The title for HBO’s Industry is deceptively simple. It’s a catch-all term, after all. If I’m in Hollywood and I talk about “the industry,” people know what I’m talking about, whereas that likely gets read differently if I’m, say, in Silicon Valley. But that kind of shorthand (in the show’s case we’re talking about stock trading) is one of the things that made the first season of this Mickey Down and Konrad Kay-created series so transfixing. Unlike other workplace dramas—and boy are we experiencing a renaissance of that once familiar genre—Industry felt intentionally insular. As a narrative strategy, the show continuously opted to place audience members as flies on the walls of Pierpont & Co. If there were conversations you didn’t understand while the characters spoke about investments or futures or stocks that was almost by design. Here was a show that didn’t hand hold you through its run. It expected you to catch up—or, barring that, to realize that the emotional beats you were following could overcome any confusion about what the cutthroat players at Pierpont were gabbing on about.
The opening moments of season two of this HBO/BBC Two co-production similarly plunge you into a new normal with little fanfare. With the efficiency that characterized season one, there’s little guidance as to where (or when!) we are. It’s only through sheer circuitous repetition that we gather what we’re watching: the last year or so at Pierpont where the likes of Yas (Marisa Abela), Harper (Myha’la Herrold), and Robert (Harry Lawtey) have been going about their days now as Pierpont employees—all through a pandemic nonetheless.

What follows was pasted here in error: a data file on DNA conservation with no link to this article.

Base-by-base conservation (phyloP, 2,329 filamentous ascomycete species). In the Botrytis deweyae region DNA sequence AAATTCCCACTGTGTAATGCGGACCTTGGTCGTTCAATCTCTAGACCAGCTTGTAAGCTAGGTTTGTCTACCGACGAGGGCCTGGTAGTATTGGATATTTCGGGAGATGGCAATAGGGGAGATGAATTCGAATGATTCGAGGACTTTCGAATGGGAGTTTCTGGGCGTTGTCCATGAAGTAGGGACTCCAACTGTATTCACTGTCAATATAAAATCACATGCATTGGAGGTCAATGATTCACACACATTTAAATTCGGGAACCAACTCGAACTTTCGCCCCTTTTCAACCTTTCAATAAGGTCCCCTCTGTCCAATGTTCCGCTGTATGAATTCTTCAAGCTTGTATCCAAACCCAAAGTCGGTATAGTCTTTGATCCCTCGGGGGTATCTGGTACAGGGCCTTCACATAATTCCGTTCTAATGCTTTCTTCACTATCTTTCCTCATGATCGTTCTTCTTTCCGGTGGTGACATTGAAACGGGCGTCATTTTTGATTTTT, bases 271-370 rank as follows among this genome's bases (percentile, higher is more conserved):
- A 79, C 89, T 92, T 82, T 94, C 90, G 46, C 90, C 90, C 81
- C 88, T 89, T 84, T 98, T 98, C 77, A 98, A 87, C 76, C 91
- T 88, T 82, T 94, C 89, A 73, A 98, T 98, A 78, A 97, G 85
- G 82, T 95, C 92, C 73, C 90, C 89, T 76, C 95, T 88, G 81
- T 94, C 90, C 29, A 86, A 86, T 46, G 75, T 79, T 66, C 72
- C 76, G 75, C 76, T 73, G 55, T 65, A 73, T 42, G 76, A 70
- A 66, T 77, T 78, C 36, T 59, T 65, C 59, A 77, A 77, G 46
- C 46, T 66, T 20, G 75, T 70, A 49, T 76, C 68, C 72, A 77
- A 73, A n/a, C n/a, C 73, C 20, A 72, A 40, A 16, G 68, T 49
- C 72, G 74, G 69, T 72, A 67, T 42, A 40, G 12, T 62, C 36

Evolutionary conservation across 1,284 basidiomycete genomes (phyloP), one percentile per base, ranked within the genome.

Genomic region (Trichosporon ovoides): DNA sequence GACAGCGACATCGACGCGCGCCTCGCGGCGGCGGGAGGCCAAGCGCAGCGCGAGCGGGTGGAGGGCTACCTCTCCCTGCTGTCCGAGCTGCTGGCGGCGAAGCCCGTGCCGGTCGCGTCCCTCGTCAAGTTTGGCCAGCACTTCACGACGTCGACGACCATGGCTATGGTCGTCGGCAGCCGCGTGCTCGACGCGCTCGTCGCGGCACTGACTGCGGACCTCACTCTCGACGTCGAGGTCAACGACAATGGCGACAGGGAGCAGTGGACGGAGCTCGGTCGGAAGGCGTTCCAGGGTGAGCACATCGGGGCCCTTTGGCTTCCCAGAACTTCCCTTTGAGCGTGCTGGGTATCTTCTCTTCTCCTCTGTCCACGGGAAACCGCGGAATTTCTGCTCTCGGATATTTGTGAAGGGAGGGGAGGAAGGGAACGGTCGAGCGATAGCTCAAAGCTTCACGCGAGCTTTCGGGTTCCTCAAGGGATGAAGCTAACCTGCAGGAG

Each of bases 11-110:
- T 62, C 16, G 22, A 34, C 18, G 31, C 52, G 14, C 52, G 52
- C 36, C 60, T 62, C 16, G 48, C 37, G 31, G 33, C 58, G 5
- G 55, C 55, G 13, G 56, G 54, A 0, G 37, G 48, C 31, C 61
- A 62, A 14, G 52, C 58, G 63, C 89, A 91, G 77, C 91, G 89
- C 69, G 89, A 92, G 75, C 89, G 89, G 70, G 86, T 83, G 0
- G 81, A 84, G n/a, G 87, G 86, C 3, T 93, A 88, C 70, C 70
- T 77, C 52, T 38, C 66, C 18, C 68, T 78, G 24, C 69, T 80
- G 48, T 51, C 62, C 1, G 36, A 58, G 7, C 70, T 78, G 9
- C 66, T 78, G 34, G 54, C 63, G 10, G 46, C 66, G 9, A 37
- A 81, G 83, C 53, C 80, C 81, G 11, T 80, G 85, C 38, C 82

As someone who binged the entirety of Industry during the winter lockdown part of COVID’s first year, it was, at first, a tad disorienting watch the show deal head-on with how this “industry” handled what’s been branded a “return to normal.” Unsurprisingly, it’s Harper who remains the sole holdout in going back to business as usual. Not only has she always done her own thing, but after the events of season one, it’s understandable she’d want to keep some distance from friends and foes alike at the firm. And so, instead of being yet another person warming a seat at the office, she’s spent the better part of the year in a hotel, swimming in an empty pool, avoiding people, and staying safe. Oh, and casing that other American she keeps running into: Jay Duplass’ Jesse Bloom (a.k.a. Mr. COVID, a hedge-fund manager who made bank during the early days of the pandemic, a.k.a. a perfect mark for Harper/Pierpont). It’s Jesse who delivers the line of the episode, quoting Jean-Paul Sartre of all people, while passing Harper one morning as she exits the pool: “Hell is other people.”
The line, from Sartre’s famous play, No Exit, wherein four strangers slowly realize they’re trapped together in a room for eternity in what’s surely the simplest if most effective kind of torture ever designed, could and does very well speak to the capitalist hell that Industry is intent on capturing. For while we may talk about “toxic work environments” and “structural inequities”—alongside gender, class, and race, say—there’s no escaping the fact that such systemic issues begin with people. Other people.